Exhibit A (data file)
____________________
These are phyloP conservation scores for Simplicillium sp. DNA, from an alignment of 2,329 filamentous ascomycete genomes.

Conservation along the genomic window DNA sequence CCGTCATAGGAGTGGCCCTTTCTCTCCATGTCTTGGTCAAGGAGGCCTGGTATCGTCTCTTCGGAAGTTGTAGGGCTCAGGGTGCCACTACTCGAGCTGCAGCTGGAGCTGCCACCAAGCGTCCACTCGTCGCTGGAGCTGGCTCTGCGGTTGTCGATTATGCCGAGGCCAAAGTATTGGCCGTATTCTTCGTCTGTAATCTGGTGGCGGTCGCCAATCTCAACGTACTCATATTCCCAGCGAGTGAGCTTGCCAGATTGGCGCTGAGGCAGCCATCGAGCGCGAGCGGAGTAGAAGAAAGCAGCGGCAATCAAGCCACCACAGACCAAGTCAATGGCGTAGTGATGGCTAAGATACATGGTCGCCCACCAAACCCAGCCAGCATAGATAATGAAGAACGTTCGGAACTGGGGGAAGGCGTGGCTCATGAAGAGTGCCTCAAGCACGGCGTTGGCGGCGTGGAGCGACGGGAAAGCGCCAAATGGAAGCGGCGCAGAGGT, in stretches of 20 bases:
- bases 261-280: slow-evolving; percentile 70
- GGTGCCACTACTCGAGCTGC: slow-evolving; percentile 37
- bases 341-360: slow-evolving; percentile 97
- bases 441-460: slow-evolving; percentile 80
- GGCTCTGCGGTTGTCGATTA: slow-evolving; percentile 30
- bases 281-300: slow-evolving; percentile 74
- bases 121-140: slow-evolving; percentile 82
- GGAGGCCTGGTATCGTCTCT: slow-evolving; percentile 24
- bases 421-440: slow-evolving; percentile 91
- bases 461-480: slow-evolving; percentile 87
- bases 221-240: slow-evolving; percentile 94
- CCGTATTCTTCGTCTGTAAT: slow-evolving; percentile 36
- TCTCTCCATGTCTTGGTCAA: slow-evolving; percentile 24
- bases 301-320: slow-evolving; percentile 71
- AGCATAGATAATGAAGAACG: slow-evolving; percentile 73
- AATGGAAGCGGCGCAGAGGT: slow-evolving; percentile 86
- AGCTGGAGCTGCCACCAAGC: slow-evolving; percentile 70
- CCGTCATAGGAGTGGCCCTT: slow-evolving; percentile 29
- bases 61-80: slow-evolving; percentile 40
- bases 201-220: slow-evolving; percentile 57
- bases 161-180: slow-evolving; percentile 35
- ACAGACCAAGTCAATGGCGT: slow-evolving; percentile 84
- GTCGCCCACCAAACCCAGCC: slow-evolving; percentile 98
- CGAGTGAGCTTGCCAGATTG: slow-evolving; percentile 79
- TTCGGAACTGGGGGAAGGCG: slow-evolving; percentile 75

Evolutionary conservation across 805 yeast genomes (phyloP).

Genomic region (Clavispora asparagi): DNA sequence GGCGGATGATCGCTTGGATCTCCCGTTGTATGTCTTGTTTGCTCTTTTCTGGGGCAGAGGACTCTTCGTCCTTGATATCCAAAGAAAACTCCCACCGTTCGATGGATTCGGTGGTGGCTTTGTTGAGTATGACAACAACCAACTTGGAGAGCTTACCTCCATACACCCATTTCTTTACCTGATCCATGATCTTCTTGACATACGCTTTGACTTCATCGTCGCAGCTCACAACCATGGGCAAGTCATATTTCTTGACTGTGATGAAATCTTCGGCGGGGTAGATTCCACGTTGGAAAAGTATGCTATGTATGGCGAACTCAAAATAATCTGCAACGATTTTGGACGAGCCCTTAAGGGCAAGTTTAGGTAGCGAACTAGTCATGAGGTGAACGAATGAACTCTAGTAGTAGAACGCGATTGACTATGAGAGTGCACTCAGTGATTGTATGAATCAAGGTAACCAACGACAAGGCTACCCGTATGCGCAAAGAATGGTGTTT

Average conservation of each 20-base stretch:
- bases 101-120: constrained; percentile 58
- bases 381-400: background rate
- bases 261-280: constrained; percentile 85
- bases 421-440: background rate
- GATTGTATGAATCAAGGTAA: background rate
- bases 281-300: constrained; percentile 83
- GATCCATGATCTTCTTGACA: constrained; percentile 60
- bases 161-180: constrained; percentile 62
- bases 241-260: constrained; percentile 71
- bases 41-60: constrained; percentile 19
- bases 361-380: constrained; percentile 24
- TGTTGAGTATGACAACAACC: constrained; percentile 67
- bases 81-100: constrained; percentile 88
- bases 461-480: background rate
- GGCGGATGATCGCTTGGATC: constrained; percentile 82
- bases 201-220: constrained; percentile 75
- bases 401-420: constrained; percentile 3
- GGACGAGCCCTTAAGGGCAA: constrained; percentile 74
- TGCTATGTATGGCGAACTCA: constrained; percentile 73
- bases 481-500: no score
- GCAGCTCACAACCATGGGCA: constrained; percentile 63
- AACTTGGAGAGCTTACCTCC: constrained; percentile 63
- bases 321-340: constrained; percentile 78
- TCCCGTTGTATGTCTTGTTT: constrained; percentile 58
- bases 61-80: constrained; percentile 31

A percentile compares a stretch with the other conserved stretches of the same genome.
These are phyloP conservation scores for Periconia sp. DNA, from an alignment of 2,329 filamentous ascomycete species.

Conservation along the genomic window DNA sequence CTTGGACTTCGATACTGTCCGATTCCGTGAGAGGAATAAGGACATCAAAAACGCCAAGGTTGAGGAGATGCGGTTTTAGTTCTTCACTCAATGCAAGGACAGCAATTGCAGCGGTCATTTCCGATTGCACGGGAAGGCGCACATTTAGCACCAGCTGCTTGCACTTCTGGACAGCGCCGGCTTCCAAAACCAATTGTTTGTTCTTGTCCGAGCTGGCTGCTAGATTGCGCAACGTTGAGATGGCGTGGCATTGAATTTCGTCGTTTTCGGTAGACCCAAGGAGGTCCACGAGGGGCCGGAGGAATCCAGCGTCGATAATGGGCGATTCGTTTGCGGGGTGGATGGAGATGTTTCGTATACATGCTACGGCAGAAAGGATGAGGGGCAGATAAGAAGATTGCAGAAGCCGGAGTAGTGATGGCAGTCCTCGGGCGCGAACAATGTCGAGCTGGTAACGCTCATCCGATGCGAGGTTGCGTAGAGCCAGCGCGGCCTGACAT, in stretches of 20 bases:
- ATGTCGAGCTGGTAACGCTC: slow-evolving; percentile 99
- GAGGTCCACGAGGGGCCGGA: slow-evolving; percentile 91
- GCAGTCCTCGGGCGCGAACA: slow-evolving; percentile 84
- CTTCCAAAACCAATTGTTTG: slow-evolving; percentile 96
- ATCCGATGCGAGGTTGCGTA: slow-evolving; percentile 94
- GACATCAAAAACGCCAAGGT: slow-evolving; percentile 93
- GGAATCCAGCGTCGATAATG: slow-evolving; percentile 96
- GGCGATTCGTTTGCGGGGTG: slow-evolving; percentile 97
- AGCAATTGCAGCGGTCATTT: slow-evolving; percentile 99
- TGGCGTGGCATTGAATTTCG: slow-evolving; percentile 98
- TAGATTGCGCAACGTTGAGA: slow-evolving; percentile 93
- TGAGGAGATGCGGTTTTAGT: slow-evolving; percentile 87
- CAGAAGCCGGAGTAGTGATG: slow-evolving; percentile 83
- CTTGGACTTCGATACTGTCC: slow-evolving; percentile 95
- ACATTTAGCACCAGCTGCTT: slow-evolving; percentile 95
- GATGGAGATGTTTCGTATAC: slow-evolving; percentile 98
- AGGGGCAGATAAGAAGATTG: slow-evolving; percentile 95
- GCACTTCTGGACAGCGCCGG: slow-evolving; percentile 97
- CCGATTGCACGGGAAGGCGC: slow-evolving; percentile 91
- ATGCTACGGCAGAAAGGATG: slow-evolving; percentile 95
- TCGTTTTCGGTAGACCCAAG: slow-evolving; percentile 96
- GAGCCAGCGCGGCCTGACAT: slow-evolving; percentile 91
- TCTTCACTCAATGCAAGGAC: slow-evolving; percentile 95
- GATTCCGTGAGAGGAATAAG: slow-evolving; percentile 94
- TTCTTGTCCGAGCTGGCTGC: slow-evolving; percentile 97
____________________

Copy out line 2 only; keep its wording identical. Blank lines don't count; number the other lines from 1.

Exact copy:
Conservation along the genomic window DNA sequence CCGTCATAGGAGTGGCCCTTTCTCTCCATGTCTTGGTCAAGGAGGCCTGGTATCGTCTCTTCGGAAGTTGTAGGGCTCAGGGTGCCACTACTCGAGCTGCAGCTGGAGCTGCCACCAAGCGTCCACTCGTCGCTGGAGCTGGCTCTGCGGTTGTCGATTATGCCGAGGCCAAAGTATTGGCCGTATTCTTCGTCTGTAATCTGGTGGCGGTCGCCAATCTCAACGTACTCATATTCCCAGCGAGTGAGCTTGCCAGATTGGCGCTGAGGCAGCCATCGAGCGCGAGCGGAGTAGAAGAAAGCAGCGGCAATCAAGCCACCACAGACCAAGTCAATGGCGTAGTGATGGCTAAGATACATGGTCGCCCACCAAACCCAGCCAGCATAGATAATGAAGAACGTTCGGAACTGGGGGAAGGCGTGGCTCATGAAGAGTGCCTCAAGCACGGCGTTGGCGGCGTGGAGCGACGGGAAAGCGCCAAATGGAAGCGGCGCAGAGGT, in stretches of 20 bases: